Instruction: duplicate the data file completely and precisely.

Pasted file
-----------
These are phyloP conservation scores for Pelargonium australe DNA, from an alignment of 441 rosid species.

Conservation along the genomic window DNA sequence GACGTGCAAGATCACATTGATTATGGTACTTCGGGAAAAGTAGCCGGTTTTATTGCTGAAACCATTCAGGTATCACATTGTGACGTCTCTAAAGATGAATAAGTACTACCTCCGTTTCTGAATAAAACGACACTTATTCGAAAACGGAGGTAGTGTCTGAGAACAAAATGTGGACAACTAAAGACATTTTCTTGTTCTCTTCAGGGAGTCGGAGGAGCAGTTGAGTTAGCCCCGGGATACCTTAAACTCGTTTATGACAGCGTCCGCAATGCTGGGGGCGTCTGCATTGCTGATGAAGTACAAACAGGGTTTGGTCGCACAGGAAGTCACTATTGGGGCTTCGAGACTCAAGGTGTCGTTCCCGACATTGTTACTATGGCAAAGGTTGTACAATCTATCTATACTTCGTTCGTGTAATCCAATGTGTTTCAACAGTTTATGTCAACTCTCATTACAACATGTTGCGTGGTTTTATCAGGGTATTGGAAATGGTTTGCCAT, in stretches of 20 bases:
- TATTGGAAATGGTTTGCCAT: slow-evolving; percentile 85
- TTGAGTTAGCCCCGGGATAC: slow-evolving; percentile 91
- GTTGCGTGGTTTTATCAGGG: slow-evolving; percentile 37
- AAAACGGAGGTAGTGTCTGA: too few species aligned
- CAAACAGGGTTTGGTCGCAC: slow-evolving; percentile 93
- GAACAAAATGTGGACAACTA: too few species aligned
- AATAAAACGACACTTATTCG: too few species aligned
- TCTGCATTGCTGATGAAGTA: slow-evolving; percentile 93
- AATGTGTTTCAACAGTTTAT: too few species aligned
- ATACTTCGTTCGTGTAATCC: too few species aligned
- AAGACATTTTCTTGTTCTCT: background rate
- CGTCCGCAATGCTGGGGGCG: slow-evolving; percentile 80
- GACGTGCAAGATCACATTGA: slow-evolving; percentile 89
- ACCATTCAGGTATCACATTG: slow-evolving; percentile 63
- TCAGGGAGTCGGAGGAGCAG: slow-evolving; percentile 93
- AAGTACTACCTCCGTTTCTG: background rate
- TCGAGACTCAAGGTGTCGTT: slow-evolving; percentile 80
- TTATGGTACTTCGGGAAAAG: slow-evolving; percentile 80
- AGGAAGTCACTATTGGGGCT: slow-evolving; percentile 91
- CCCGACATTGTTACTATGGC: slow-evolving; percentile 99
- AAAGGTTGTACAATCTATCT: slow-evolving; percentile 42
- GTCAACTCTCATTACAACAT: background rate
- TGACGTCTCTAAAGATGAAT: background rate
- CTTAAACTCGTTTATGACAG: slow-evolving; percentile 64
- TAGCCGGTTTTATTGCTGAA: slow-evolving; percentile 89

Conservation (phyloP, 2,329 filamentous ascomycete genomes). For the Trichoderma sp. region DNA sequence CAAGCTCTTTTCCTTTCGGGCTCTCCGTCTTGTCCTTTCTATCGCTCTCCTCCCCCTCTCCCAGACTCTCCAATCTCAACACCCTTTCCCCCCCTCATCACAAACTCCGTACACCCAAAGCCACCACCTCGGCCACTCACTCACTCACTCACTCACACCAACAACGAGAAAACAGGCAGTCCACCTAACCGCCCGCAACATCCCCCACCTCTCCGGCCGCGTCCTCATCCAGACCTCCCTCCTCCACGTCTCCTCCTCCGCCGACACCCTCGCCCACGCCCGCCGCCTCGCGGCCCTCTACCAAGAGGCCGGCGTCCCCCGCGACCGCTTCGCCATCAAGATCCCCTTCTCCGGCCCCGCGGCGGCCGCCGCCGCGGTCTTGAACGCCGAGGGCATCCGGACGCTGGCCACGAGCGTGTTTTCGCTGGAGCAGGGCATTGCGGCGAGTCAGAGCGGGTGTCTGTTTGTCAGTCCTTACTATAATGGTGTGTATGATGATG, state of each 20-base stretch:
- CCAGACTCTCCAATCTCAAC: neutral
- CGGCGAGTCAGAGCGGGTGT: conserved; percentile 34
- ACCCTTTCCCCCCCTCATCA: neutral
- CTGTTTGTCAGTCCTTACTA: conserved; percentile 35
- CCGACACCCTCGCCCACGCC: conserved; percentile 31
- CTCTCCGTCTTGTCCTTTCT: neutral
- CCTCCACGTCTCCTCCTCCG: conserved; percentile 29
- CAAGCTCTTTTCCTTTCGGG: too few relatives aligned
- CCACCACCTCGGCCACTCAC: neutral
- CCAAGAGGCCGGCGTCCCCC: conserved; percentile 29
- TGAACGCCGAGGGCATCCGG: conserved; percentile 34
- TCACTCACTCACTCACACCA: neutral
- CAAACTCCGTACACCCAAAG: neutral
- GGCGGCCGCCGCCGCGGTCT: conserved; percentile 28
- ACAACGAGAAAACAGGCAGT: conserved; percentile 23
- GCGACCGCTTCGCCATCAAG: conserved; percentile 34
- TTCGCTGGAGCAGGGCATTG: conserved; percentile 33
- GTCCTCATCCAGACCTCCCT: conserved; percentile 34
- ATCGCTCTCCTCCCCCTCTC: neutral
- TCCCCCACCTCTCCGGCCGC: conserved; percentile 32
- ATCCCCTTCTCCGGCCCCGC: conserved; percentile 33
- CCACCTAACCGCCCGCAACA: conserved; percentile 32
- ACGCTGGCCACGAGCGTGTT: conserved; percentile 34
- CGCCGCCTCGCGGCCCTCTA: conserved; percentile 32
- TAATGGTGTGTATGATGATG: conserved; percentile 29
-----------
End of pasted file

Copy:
These are phyloP conservation scores for Pelargonium australe DNA, from an alignment of 441 rosid species.

Conservation along the genomic window DNA sequence GACGTGCAAGATCACATTGATTATGGTACTTCGGGAAAAGTAGCCGGTTTTATTGCTGAAACCATTCAGGTATCACATTGTGACGTCTCTAAAGATGAATAAGTACTACCTCCGTTTCTGAATAAAACGACACTTATTCGAAAACGGAGGTAGTGTCTGAGAACAAAATGTGGACAACTAAAGACATTTTCTTGTTCTCTTCAGGGAGTCGGAGGAGCAGTTGAGTTAGCCCCGGGATACCTTAAACTCGTTTATGACAGCGTCCGCAATGCTGGGGGCGTCTGCATTGCTGATGAAGTACAAACAGGGTTTGGTCGCACAGGAAGTCACTATTGGGGCTTCGAGACTCAAGGTGTCGTTCCCGACATTGTTACTATGGCAAAGGTTGTACAATCTATCTATACTTCGTTCGTGTAATCCAATGTGTTTCAACAGTTTATGTCAACTCTCATTACAACATGTTGCGTGGTTTTATCAGGGTATTGGAAATGGTTTGCCAT, in stretches of 20 bases:
- TATTGGAAATGGTTTGCCAT: slow-evolving; percentile 85
- TTGAGTTAGCCCCGGGATAC: slow-evolving; percentile 91
- GTTGCGTGGTTTTATCAGGG: slow-evolving; percentile 37
- AAAACGGAGGTAGTGTCTGA: too few species aligned
- CAAACAGGGTTTGGTCGCAC: slow-evolving; percentile 93
- GAACAAAATGTGGACAACTA: too few species aligned
- AATAAAACGACACTTATTCG: too few species aligned
- TCTGCATTGCTGATGAAGTA: slow-evolving; percentile 93
- AATGTGTTTCAACAGTTTAT: too few species aligned
- ATACTTCGTTCGTGTAATCC: too few species aligned
- AAGACATTTTCTTGTTCTCT: background rate
- CGTCCGCAATGCTGGGGGCG: slow-evolving; percentile 80
- GACGTGCAAGATCACATTGA: slow-evolving; percentile 89
- ACCATTCAGGTATCACATTG: slow-evolving; percentile 63
- TCAGGGAGTCGGAGGAGCAG: slow-evolving; percentile 93
- AAGTACTACCTCCGTTTCTG: background rate
- TCGAGACTCAAGGTGTCGTT: slow-evolving; percentile 80
- TTATGGTACTTCGGGAAAAG: slow-evolving; percentile 80
- AGGAAGTCACTATTGGGGCT: slow-evolving; percentile 91
- CCCGACATTGTTACTATGGC: slow-evolving; percentile 99
- AAAGGTTGTACAATCTATCT: slow-evolving; percentile 42
- GTCAACTCTCATTACAACAT: background rate
- TGACGTCTCTAAAGATGAAT: background rate
- CTTAAACTCGTTTATGACAG: slow-evolving; percentile 64
- TAGCCGGTTTTATTGCTGAA: slow-evolving; percentile 89

Conservation (phyloP, 2,329 filamentous ascomycete genomes). For the Trichoderma sp. region DNA sequence CAAGCTCTTTTCCTTTCGGGCTCTCCGTCTTGTCCTTTCTATCGCTCTCCTCCCCCTCTCCCAGACTCTCCAATCTCAACACCCTTTCCCCCCCTCATCACAAACTCCGTACACCCAAAGCCACCACCTCGGCCACTCACTCACTCACTCACTCACACCAACAACGAGAAAACAGGCAGTCCACCTAACCGCCCGCAACATCCCCCACCTCTCCGGCCGCGTCCTCATCCAGACCTCCCTCCTCCACGTCTCCTCCTCCGCCGACACCCTCGCCCACGCCCGCCGCCTCGCGGCCCTCTACCAAGAGGCCGGCGTCCCCCGCGACCGCTTCGCCATCAAGATCCCCTTCTCCGGCCCCGCGGCGGCCGCCGCCGCGGTCTTGAACGCCGAGGGCATCCGGACGCTGGCCACGAGCGTGTTTTCGCTGGAGCAGGGCATTGCGGCGAGTCAGAGCGGGTGTCTGTTTGTCAGTCCTTACTATAATGGTGTGTATGATGATG, state of each 20-base stretch:
- CCAGACTCTCCAATCTCAAC: neutral
- CGGCGAGTCAGAGCGGGTGT: conserved; percentile 34
- ACCCTTTCCCCCCCTCATCA: neutral
- CTGTTTGTCAGTCCTTACTA: conserved; percentile 35
- CCGACACCCTCGCCCACGCC: conserved; percentile 31
- CTCTCCGTCTTGTCCTTTCT: neutral
- CCTCCACGTCTCCTCCTCCG: conserved; percentile 29
- CAAGCTCTTTTCCTTTCGGG: too few relatives aligned
- CCACCACCTCGGCCACTCAC: neutral
- CCAAGAGGCCGGCGTCCCCC: conserved; percentile 29
- TGAACGCCGAGGGCATCCGG: conserved; percentile 34
- TCACTCACTCACTCACACCA: neutral
- CAAACTCCGTACACCCAAAG: neutral
- GGCGGCCGCCGCCGCGGTCT: conserved; percentile 28
- ACAACGAGAAAACAGGCAGT: conserved; percentile 23
- GCGACCGCTTCGCCATCAAG: conserved; percentile 34
- TTCGCTGGAGCAGGGCATTG: conserved; percentile 33
- GTCCTCATCCAGACCTCCCT: conserved; percentile 34
- ATCGCTCTCCTCCCCCTCTC: neutral
- TCCCCCACCTCTCCGGCCGC: conserved; percentile 32
- ATCCCCTTCTCCGGCCCCGC: conserved; percentile 33
- CCACCTAACCGCCCGCAACA: conserved; percentile 32
- ACGCTGGCCACGAGCGTGTT: conserved; percentile 34
- CGCCGCCTCGCGGCCCTCTA: conserved; percentile 32
- TAATGGTGTGTATGATGATG: conserved; percentile 29